Maroon-fronted Parrot nests colonially in cavities and crevices in precipitous, tall limestone cliffs in or near mixed conifer forests; the nests themselves are in deep solution holes, making eggs and chicks very difficult to reach by predators or poachers (Juniper and Parr 1998, Enkerlin-Hoeflich et al. 2006, Ortiz-Maciel et al. 2010). Most cavities are used one or two years, but the most frequently used cavity was used continuously over 13 years (Ortiz-Maciel et al. 2014). There is some evidence of strong site fidelity to the same colony, if not the same nest hole, based on returns of birds carrying radio transmitters over several years (Enkerlin-Hoeflich et al. 2006).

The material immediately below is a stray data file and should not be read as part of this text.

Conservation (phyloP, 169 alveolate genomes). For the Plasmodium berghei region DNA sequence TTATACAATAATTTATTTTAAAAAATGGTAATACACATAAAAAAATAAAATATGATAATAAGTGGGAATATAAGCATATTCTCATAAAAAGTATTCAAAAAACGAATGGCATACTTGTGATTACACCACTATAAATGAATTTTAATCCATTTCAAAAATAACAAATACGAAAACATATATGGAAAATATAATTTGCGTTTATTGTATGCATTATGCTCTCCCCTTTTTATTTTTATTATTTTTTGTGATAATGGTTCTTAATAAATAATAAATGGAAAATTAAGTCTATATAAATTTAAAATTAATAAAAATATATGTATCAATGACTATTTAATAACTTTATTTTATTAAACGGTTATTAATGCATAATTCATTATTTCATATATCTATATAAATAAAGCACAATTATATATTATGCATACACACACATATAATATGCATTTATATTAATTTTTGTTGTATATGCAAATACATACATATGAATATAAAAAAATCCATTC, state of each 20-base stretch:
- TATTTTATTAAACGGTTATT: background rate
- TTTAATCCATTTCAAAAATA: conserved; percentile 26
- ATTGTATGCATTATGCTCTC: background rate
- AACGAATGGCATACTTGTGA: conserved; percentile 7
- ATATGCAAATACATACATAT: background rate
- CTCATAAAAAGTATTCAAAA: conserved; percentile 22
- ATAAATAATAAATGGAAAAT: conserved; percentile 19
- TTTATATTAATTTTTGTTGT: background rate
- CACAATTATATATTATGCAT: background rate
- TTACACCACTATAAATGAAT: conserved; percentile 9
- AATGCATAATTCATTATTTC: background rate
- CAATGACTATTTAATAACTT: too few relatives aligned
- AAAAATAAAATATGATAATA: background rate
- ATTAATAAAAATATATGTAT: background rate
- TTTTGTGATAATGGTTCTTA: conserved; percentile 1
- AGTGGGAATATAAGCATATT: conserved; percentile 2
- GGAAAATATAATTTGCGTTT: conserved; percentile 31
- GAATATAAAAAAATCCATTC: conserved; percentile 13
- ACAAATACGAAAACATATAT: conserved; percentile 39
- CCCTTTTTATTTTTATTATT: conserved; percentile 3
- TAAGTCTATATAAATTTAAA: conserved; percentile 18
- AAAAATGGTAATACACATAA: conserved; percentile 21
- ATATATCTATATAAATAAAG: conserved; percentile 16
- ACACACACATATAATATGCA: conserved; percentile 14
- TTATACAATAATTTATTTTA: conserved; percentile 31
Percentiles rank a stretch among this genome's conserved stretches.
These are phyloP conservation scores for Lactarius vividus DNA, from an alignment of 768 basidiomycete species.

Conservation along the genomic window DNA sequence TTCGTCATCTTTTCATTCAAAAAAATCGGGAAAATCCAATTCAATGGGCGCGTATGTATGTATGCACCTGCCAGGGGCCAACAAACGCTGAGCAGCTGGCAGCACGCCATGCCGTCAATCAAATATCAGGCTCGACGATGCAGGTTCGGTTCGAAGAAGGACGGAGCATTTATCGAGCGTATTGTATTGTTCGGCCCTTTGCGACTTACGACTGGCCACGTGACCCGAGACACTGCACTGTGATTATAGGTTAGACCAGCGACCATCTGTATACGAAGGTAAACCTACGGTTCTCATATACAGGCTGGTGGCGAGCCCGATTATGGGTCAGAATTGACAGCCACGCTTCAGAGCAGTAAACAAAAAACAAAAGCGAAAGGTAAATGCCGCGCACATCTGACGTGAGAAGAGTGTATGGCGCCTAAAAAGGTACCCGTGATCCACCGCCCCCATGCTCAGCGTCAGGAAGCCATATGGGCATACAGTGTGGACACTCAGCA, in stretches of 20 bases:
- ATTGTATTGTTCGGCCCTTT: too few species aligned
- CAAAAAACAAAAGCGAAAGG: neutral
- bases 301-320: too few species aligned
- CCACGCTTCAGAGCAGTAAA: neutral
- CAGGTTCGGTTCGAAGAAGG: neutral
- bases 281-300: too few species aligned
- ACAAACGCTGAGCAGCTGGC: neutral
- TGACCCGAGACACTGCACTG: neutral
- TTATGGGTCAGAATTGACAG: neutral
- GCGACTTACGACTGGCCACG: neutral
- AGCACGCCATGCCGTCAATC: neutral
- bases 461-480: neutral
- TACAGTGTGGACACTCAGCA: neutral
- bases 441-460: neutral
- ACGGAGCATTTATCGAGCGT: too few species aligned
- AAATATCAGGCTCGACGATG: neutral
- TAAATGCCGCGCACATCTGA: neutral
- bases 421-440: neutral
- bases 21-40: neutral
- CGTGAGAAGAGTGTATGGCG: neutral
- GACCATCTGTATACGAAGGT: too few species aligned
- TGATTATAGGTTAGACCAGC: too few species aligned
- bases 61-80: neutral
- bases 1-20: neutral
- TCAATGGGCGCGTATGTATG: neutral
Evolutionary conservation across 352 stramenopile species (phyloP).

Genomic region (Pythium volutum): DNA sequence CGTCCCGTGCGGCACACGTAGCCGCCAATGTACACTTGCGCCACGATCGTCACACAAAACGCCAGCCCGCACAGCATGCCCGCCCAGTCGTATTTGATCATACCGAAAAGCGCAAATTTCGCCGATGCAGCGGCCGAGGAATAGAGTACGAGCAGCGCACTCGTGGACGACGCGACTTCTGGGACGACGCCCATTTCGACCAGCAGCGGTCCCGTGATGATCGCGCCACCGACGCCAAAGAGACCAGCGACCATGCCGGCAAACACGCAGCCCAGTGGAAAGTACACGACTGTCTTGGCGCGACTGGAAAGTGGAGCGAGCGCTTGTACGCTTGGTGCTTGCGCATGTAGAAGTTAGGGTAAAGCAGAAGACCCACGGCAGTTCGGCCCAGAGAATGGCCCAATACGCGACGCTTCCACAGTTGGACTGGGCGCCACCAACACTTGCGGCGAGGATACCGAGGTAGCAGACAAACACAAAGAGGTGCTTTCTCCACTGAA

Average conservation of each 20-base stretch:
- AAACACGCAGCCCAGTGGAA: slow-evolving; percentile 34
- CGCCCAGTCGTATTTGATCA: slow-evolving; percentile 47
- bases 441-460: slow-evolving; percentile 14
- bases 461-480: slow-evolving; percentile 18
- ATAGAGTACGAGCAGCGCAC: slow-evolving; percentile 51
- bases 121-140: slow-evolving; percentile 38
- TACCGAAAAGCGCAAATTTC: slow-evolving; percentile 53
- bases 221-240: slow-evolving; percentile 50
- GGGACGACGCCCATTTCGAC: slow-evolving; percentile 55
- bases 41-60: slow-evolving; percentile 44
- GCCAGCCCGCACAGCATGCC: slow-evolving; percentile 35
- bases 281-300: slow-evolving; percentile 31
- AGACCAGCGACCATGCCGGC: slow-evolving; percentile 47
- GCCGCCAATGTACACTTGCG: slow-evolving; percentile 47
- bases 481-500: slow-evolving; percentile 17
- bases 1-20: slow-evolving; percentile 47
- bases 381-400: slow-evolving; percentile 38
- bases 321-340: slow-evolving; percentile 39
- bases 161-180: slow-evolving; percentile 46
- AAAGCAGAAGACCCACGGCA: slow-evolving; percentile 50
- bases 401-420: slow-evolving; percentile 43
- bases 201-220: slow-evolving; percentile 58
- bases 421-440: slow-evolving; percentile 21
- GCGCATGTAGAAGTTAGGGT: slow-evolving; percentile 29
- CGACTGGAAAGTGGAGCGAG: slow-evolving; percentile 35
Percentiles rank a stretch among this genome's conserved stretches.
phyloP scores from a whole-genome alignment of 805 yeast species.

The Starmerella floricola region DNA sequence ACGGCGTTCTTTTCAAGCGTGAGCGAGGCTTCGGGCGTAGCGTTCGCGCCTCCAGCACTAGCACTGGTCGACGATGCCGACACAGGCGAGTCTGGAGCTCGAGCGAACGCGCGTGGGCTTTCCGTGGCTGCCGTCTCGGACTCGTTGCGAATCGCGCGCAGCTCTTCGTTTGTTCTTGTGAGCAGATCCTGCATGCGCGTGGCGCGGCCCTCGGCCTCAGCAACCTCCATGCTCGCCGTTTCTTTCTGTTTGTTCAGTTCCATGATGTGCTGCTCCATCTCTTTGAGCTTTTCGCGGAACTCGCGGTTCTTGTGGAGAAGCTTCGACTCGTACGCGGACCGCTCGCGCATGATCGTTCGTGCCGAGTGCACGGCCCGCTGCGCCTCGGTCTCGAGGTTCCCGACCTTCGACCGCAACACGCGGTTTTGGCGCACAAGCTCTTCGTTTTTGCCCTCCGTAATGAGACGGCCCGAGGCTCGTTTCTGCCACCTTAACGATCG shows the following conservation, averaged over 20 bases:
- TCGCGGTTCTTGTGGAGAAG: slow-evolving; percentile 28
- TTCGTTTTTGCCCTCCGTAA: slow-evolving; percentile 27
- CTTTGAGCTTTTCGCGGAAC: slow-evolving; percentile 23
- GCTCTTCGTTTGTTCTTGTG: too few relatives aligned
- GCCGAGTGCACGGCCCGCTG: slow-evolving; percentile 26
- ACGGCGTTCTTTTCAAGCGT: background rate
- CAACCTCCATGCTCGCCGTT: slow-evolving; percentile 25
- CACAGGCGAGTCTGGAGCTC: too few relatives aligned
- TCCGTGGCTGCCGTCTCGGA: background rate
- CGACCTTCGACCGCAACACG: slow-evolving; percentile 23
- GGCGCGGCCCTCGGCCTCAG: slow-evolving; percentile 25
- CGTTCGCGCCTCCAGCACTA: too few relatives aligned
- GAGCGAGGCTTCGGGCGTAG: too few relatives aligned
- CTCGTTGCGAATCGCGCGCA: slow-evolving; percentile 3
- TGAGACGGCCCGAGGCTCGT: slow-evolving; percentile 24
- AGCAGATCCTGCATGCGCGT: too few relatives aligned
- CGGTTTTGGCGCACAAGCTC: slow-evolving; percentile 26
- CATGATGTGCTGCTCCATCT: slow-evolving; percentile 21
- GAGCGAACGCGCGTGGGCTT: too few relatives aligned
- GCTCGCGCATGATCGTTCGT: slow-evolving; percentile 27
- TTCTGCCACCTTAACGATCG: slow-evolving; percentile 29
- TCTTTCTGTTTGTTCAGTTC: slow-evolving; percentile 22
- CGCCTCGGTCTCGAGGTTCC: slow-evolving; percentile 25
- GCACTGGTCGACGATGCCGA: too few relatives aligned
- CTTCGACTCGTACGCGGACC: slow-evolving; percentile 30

Breeding pairs arrive at the cliffs between April and May, lay their eggs from July-August, chicks hatch August-September, and fledge in October-November (BirdLife International 2014); breeding behavior follows the fruiting pattern of the pine trees, with chick rearing synchronized to ripening of pine seeds (Juniper and Parr 1998, BirdLife International 2014). Adults are conspicuously noisy at nests (Enkerlin-Hoeflich et al. 2006).
The clutch size is one to four (Lawson and Lanning 1981).